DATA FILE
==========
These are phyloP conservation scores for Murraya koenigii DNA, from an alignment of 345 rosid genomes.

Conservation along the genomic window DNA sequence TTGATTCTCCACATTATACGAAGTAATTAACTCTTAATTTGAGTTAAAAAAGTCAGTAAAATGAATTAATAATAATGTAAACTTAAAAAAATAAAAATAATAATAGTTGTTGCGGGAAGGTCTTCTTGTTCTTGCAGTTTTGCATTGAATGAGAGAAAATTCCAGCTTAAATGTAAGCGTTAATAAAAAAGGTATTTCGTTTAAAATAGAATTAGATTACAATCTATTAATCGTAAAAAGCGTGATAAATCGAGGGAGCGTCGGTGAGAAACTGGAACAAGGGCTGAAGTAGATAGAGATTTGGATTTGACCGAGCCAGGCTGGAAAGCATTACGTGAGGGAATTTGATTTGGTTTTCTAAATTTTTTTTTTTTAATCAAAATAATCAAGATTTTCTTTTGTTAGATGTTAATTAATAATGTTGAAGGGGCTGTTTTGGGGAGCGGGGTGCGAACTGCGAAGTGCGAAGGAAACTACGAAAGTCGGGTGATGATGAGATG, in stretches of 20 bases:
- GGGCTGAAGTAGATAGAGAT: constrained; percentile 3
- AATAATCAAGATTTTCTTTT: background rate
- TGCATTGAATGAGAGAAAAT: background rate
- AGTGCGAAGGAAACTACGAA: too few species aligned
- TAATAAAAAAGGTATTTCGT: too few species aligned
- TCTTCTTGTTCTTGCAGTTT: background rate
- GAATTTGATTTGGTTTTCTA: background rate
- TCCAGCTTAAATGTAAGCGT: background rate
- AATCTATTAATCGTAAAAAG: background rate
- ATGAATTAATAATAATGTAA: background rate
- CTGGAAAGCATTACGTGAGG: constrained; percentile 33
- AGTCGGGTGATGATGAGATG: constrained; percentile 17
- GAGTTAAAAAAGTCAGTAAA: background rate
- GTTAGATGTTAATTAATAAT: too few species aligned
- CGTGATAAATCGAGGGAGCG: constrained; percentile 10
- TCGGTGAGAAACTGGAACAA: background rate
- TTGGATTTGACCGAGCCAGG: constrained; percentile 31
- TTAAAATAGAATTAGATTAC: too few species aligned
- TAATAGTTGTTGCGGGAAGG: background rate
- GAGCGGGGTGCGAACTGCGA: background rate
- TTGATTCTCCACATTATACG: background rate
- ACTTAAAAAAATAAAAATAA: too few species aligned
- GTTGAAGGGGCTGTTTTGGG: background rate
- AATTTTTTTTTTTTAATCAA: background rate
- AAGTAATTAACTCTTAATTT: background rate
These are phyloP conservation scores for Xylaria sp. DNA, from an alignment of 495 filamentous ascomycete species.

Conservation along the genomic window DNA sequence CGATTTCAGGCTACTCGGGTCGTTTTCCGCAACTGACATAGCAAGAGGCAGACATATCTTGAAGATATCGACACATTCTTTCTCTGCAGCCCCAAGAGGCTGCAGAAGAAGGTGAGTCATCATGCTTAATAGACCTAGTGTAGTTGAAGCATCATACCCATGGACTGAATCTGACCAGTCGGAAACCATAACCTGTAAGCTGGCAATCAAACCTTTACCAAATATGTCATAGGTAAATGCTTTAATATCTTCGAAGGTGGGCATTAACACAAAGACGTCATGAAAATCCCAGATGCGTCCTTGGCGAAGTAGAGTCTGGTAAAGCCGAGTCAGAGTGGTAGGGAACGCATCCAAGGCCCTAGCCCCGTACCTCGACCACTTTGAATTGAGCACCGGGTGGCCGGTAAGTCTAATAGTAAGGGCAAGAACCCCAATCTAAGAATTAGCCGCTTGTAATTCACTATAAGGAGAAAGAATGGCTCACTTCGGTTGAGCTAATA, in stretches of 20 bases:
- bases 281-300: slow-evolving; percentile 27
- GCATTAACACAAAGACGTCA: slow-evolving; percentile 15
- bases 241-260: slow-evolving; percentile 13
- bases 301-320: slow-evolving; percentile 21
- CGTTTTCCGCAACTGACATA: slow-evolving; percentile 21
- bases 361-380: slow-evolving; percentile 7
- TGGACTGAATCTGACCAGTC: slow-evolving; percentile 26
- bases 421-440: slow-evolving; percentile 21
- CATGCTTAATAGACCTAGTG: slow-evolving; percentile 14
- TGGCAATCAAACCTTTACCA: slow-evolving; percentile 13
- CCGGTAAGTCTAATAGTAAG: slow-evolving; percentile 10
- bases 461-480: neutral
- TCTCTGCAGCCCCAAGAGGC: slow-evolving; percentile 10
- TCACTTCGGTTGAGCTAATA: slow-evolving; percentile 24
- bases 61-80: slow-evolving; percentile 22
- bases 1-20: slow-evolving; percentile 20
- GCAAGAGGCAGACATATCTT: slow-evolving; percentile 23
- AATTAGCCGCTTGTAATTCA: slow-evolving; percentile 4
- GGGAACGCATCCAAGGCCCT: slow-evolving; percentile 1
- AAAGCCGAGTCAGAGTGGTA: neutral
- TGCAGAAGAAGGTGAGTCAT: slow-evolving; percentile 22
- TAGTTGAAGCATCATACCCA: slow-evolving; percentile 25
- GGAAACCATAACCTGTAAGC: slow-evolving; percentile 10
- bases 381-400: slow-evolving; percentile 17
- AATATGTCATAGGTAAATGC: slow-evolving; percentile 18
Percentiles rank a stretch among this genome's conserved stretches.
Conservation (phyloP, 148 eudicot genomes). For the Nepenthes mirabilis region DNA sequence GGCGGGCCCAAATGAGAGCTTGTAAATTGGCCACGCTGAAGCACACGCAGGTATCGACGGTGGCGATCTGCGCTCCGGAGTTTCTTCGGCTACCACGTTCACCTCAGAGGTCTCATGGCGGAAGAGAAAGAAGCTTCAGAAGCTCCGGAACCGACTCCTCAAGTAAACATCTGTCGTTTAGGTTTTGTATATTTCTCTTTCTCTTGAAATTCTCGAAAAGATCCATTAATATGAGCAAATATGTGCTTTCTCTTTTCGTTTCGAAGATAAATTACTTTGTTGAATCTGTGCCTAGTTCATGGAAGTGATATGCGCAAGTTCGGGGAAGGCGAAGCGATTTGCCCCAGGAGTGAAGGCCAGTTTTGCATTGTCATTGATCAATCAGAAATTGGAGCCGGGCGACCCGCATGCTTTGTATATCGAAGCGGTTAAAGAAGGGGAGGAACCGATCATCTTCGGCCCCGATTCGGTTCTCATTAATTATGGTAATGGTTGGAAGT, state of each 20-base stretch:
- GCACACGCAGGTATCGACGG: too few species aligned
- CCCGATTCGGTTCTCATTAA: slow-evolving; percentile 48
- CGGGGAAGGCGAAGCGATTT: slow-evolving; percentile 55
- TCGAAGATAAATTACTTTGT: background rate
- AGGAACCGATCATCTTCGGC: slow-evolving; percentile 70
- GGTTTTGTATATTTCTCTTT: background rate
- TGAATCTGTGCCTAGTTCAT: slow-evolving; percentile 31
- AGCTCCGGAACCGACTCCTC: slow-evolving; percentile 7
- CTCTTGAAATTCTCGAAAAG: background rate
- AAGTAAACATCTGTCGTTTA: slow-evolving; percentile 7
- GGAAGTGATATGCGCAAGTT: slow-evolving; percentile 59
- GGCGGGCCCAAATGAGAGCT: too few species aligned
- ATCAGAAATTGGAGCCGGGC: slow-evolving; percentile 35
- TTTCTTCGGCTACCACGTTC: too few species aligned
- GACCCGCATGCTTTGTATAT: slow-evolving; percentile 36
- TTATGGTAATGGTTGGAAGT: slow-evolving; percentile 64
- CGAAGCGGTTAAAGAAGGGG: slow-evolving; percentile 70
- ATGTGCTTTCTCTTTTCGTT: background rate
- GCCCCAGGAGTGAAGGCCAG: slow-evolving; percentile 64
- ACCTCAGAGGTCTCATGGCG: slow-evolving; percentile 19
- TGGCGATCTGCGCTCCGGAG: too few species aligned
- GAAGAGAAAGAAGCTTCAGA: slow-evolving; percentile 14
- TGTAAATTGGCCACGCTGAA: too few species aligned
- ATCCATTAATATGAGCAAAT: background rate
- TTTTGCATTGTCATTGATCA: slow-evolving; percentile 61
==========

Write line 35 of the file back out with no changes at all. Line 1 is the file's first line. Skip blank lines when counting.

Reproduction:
- bases 361-380: slow-evolving; percentile 7